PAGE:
When it comes to adopting a revolutionary climate policy in the United States, there is always some opposition. Even as the climate crisis becomes increasingly serious and time is running out to address it, the path to reducing emissions and boosting a greener economy is not getting much easier.
A major example in the news right now is the Build Back Better (BBB) plan, a massive political bill that covers everything from reducing emissions in the transport sector to creating jobs to cutting costs. health. And the bill is not just a speech; According to Megan Mahajan, head of energy policy design at the Energy Innovation think tank, the package represents “the most important climate legislation in US history.”
But much of its carbon-reducing power relies on the Clean Energy Performance Program, or CEPP. The proposal, which is summed up in BBB’s text, seeks to accelerate the shift to a fully clean energy grid (something Biden has set a target for in 2035) by giving electric utilities incentives financial resources to boost renewable energies such as solar and wind power. 4 percent each year and penalizing them if they don’t. According to a September report, CEPP alone would increase the U.S. workforce by 7.7 million jobs and inject $ 907 billion into the economy.
Utilities are already investing more in renewables because of the affordability, but the pace is just not fast enough to put the country on the right track, Mahajan said. An annual increase of 4% would bring the energy mix to around 70 to 80% by 2030, while the status quo would place Americans around 48% by the same date.
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“Wind and solar are some of the cheapest resources on the market, so there has been a lot of progress from utilities moving towards them. But CEPP would really step up a gear, ”Mahajan said.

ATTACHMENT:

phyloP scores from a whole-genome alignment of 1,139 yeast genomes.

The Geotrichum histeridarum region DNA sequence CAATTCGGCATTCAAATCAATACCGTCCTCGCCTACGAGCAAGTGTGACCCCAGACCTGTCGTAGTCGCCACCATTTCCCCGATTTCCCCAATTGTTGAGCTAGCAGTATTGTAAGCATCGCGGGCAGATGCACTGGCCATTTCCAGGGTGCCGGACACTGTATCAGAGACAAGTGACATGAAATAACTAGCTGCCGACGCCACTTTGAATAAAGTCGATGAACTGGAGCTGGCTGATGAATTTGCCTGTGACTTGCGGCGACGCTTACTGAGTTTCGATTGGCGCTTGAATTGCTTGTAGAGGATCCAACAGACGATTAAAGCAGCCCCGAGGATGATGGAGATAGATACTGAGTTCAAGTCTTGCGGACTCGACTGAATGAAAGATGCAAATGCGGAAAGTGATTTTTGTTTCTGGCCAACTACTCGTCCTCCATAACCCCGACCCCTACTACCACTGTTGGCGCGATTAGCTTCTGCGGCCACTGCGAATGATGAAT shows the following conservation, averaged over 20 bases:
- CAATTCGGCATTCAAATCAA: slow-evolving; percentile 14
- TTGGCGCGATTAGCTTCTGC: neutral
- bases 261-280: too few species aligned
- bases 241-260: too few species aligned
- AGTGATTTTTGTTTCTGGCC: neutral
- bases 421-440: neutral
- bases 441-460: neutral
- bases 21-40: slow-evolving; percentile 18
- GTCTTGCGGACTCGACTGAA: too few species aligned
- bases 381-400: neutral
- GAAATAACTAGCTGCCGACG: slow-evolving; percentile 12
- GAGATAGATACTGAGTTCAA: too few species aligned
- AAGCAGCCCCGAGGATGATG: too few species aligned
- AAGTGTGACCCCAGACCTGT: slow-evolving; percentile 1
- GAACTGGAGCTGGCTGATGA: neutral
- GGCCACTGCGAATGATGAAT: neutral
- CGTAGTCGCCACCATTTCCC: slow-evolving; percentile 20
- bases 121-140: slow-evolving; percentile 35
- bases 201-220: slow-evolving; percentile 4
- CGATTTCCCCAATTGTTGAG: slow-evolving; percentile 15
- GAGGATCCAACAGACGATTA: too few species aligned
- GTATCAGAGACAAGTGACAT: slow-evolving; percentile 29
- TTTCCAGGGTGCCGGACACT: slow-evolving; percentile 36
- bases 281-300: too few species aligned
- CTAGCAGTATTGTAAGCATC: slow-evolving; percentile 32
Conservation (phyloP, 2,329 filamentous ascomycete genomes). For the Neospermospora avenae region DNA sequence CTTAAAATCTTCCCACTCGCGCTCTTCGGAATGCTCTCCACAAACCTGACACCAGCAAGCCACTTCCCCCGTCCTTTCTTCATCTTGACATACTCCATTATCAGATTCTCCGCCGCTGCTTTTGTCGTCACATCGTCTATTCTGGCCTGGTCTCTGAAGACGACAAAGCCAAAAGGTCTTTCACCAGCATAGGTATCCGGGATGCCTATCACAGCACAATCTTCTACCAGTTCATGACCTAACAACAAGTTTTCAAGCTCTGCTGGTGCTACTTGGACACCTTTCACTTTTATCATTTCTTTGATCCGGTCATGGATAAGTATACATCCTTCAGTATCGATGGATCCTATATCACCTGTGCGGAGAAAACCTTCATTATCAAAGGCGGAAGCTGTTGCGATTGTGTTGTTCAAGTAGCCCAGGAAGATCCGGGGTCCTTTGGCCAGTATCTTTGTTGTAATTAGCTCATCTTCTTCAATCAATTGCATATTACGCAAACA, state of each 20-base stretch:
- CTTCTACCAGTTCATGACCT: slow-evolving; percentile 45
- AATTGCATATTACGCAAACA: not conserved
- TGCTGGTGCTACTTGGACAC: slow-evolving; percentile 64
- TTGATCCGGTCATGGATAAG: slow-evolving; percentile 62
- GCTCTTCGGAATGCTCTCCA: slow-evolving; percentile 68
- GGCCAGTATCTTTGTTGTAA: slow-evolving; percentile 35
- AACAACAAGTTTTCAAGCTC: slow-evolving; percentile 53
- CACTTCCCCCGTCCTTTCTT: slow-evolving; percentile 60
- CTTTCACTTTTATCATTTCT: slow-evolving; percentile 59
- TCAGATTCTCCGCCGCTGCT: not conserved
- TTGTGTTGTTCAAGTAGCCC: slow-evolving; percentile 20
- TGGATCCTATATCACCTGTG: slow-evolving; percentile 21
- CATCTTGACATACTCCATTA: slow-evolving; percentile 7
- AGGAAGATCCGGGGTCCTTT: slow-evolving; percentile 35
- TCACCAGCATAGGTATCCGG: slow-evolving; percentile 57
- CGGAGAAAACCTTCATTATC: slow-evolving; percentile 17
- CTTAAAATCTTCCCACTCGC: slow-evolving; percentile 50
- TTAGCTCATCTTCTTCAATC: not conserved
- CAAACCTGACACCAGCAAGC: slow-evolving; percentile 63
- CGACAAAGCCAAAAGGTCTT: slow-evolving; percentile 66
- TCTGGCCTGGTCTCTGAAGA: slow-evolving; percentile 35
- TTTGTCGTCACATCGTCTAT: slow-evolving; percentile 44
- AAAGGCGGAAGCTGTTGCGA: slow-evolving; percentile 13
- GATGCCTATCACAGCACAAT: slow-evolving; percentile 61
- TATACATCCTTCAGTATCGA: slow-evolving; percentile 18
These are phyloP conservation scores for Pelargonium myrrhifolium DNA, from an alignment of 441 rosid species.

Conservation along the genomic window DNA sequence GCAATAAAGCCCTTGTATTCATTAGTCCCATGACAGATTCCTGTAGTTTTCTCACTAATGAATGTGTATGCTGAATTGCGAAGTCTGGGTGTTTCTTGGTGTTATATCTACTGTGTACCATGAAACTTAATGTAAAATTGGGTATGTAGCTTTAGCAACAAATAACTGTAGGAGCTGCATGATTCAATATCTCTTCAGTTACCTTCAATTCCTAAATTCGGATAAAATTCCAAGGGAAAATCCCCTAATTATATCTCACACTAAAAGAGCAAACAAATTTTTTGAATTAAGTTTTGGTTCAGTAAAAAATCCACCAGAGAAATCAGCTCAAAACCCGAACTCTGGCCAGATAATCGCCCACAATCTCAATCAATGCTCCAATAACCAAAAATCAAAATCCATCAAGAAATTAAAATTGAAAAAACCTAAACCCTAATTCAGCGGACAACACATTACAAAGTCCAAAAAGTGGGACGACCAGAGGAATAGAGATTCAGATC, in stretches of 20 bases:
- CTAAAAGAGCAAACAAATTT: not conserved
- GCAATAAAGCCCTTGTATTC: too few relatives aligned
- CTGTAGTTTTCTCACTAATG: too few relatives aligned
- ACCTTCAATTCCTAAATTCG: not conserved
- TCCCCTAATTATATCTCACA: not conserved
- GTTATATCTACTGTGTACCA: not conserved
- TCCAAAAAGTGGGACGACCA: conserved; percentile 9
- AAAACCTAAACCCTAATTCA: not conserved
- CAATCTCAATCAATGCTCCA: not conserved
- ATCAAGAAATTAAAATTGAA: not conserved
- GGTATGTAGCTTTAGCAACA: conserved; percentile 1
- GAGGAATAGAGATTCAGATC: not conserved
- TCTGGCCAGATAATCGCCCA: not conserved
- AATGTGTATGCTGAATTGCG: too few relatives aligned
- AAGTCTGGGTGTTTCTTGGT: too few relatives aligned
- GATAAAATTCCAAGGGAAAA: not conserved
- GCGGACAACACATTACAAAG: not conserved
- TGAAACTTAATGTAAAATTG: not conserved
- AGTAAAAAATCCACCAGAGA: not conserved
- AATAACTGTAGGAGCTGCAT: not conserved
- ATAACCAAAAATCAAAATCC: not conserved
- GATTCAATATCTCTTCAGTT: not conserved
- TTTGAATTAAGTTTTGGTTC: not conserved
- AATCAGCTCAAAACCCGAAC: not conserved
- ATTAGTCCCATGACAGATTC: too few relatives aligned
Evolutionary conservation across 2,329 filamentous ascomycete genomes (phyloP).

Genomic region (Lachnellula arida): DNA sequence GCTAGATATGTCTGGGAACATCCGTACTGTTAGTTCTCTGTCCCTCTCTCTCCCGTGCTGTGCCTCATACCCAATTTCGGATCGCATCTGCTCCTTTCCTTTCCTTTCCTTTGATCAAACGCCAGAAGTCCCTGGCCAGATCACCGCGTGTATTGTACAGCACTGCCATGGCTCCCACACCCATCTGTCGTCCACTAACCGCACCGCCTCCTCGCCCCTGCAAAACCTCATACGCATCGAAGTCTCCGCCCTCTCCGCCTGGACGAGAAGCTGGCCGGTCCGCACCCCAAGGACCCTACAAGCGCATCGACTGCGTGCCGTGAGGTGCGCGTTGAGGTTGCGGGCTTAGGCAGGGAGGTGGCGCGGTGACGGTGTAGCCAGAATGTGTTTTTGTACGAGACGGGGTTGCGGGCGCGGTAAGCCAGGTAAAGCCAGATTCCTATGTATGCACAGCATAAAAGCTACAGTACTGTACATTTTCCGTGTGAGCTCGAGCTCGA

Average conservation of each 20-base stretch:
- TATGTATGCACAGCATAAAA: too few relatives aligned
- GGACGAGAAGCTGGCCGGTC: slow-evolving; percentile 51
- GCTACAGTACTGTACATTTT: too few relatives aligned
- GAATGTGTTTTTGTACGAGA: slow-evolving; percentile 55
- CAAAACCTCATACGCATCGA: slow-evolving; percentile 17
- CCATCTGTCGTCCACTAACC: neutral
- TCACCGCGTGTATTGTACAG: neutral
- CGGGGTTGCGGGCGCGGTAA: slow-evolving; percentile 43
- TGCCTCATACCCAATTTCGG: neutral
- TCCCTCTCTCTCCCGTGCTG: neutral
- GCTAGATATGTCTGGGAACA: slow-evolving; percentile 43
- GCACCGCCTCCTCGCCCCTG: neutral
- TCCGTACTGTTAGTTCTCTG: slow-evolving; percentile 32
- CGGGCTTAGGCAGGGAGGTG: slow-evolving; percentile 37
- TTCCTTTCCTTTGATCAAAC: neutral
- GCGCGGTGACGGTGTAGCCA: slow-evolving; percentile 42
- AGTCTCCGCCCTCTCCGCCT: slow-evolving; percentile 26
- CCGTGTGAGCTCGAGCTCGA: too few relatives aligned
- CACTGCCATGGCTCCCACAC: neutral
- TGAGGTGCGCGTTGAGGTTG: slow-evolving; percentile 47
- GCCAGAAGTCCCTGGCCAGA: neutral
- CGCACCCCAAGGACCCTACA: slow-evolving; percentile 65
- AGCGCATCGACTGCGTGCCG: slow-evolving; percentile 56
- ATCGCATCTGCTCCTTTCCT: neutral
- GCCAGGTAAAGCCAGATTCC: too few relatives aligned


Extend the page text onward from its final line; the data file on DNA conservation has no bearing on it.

To pass the colossal bill, however, all 50 Democratic senators must vote yes – and the main obstacle so far is Senator Joe Manchin. [D-WVa]. Manchin, who represents a coal-rich state, opposes CEPP, fearing the addition “uses taxpayer money to pay private companies to do things they already do,” a door said. – speech of the politician. E&E News.
Conversely, recent research by Mahajan and his colleagues shows that CEPP is necessary in the fight against CO2. pollution, their political models revealed that the program would reduce U.S. emissions levels from 2005 – when the Kyoto Protocol came into effect – to 2030 by about 45 percent, a big chunk compared to the Biden’s target of 50 to 52 percent. Without it, the country would get only two-thirds of the modeled BBB reduction results, Mahajan says. “It’s a very impressive package, but of course losing the CEPP is a big hole,” she adds.
Of course, there is still hope if the Senate does not adopt the CEPP. Senator Tina Smith [D-TK], a major promoter of CEPP, has already started exploring alternatives in case the program is cut.
“We have to figure out how to fill this gap if not with the clean electricity program,” Smith told the Washington post. “And so these are the things that we are working on.”
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Not to mention that even in a perfect world with CEPP, the United States needs to make other changes to meet the target of 50 to 52 percent less emissions. This opens the door for other entities, from municipalities to regulators like the EPA, to take on greenhouse gas reduction actions.
“Our view is that as much congressional action as possible will be very important in laying the groundwork for achieving the goals, but there is also room for action in state and local governments,” Mahajan said. “States have been really powerful players in emissions reductions in the past, and there is room for further reductions on top of the federal action that we are getting.”